Think about what you do every day. Do you stop by a coffee shop en route to work, stand in line, order a latte and check your Facebook account? Routines are hard to break, so I’d argue that Starbucks is one of the most addictive services in the world … add caffeine to the mix, and you have super addiction. Social media sites like Facebook and Twitter draw habitual users in this way, and the engagement is both immediate and long-lasting because it is ingrained as part of your daily routine.

Building Blocks for Engagement

So how can companies build products like this? Over and over, I see four elements within successful companies that engage consumers:

  • A founder who is obsessed with customer experience
    A successful startup needs a founder who wants to over-deliver on UX, no matter what. It needs a founder who is focused on consumer delight and product quality, and also cares about the details. Founders that fit this mold include Apple’s Steve Jobs, Facebook’s Mark Zuckerberg and Twitter’s Jack Dorsey.
  • A product that is highly habit-forming
    Companies that build products that are engaging from the start and draw repeat visitors help to create a consumer mind-set that leads to habitual use. Making a business engaging means drawing users in. Tap into consumer desires and celebrate the aspirational aspect of a site. Online jewelry design site Gemvara allows consumers to design and create their own rings or necklaces using a template that generates a picture-perfect rendering; these activities fill in the habit-forming engagement in-between purchases. If the consumer isn’t ready to buy immediately, the item can be shared or added to a wish list.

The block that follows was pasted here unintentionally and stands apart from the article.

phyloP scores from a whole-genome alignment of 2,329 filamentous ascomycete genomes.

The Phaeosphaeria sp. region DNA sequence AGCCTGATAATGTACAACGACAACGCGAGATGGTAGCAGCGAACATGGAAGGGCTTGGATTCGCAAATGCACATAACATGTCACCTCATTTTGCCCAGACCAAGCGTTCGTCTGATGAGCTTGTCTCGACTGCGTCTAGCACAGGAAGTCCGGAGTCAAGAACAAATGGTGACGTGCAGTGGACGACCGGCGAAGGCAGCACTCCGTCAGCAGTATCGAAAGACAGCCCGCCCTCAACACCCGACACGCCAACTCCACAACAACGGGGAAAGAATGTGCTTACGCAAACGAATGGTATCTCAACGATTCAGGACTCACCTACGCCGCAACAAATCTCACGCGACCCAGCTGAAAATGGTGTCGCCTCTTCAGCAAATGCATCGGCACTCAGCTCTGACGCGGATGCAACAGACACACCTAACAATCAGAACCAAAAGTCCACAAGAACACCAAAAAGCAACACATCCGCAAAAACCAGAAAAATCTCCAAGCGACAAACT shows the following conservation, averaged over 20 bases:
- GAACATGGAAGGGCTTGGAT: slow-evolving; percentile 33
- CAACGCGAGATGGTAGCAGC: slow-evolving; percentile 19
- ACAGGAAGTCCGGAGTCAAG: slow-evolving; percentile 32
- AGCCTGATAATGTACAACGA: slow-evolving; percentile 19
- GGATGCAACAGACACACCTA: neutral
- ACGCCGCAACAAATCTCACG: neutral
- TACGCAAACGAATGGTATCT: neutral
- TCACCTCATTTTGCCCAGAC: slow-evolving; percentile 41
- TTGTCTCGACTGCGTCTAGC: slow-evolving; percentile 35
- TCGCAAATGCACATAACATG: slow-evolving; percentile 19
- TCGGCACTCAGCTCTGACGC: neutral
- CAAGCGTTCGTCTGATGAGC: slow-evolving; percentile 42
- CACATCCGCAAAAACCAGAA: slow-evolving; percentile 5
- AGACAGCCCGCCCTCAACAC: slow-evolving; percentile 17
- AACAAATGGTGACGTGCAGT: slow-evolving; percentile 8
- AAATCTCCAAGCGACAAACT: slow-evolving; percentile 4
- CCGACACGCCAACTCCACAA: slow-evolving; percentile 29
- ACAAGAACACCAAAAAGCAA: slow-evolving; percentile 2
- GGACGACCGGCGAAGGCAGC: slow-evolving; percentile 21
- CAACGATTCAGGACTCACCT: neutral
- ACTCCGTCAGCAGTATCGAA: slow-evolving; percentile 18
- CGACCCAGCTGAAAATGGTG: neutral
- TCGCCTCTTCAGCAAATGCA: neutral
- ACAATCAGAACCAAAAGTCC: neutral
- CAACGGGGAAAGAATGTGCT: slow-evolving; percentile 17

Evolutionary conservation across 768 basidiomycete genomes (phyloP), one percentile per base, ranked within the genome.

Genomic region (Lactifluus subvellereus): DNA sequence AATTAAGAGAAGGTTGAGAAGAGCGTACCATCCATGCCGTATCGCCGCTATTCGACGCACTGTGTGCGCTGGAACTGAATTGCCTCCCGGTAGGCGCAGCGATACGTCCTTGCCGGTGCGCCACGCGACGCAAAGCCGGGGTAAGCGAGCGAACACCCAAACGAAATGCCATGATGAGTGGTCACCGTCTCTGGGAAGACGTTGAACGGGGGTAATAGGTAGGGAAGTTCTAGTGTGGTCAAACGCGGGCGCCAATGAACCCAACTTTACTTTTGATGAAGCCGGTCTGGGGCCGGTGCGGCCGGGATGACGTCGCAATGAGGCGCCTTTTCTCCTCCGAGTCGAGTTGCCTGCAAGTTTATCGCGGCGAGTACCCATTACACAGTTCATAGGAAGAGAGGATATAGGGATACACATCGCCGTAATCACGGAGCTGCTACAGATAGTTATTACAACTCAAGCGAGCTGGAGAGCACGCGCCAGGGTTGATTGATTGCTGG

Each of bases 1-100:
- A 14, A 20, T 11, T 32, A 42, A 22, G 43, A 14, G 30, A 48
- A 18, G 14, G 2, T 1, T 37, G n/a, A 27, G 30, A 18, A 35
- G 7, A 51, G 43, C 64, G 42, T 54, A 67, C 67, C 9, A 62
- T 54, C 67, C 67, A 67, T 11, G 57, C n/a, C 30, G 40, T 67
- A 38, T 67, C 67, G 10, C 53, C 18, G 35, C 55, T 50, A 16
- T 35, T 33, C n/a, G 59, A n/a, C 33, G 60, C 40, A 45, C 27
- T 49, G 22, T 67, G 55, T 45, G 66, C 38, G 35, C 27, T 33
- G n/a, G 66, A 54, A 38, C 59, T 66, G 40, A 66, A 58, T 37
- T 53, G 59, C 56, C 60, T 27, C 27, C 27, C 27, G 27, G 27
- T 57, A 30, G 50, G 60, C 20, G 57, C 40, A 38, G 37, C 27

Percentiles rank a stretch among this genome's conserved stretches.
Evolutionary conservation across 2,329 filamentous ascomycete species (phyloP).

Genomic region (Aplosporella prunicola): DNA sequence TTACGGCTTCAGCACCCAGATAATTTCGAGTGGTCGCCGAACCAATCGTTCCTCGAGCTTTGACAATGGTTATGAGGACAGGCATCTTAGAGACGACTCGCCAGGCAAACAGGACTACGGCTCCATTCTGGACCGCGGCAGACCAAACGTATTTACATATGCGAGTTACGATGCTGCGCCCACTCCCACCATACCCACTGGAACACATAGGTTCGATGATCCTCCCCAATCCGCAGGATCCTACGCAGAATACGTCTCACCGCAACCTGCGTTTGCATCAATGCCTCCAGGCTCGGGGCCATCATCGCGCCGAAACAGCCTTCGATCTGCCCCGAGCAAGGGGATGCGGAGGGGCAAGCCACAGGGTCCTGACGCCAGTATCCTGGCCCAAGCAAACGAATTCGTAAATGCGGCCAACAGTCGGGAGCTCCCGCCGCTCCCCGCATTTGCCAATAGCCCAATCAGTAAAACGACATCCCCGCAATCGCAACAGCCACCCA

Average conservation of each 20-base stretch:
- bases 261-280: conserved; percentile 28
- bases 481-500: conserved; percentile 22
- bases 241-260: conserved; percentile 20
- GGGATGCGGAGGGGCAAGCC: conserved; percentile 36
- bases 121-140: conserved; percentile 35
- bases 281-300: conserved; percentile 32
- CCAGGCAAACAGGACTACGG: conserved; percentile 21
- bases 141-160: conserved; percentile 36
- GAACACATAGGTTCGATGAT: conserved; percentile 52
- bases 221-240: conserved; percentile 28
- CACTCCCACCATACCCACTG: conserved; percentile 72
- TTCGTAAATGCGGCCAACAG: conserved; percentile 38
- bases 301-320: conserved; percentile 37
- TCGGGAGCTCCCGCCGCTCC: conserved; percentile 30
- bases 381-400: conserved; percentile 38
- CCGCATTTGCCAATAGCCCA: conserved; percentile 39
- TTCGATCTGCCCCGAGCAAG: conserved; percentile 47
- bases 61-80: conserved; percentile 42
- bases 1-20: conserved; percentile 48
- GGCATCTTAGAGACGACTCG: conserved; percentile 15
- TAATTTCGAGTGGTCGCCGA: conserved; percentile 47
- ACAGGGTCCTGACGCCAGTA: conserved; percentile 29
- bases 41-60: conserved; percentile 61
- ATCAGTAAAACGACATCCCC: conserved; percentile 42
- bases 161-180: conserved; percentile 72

• A focus on network effects or brands
    Businesses that build a brand that stands for something specific or that have network effects tend to become much more durable. Skype, Lending Club and Airbnb are great examples of network-effect businesses; more demand brings supply, and more supply brings demand. Similarly, building a great brand will happen naturally if you build a great service or product that has a clear message and mission. Companies like Amazon and Zappos didn’t have a network effect, but they did something else — they delivered a great service, and they did it so well that they became reliable brands consumers could count on.
  • Gamification and engagement mechanics
    Ensuring traction for your site means getting consumers addicted in such a way that they return again and again. Real estate might not be an obvious habit-forming category, given that the purchase is by definition sporadic, but sites like Trulia and Zillow have transformed what might seem a staid industry into something dynamic and engaging. While most people may move very infrequently, and might not seek out a site as often with homes to rent or buy, these sites added a gamification effect so that it’s easy to track the potential value of a property and compare it to other properties. The data available and algorithms used draw people to these sites again and again out of consumers’ pure curiosity. This helps create engagement and reduce customer-acquisition costs.

Sustaining a business once it is built requires dynamic leadership, ensuring a product is addictive and engaging. Introducing new initiatives and keeping the product engaging means every employee must care about even the smallest details.

More than 20 years later, Moore’s “chasm” notion still holds: Companies must move from the early adopters to the masses to be successful. The new wrinkle is that the popularity of the consumer Web has dramatically accelerated the pace at which the mainstream first engages, so companies — from day one — need to build products that don’t just drive adoption, but spark addiction.

Sergio Monsalve @vcserge is a partner with Norwest Venture Partners.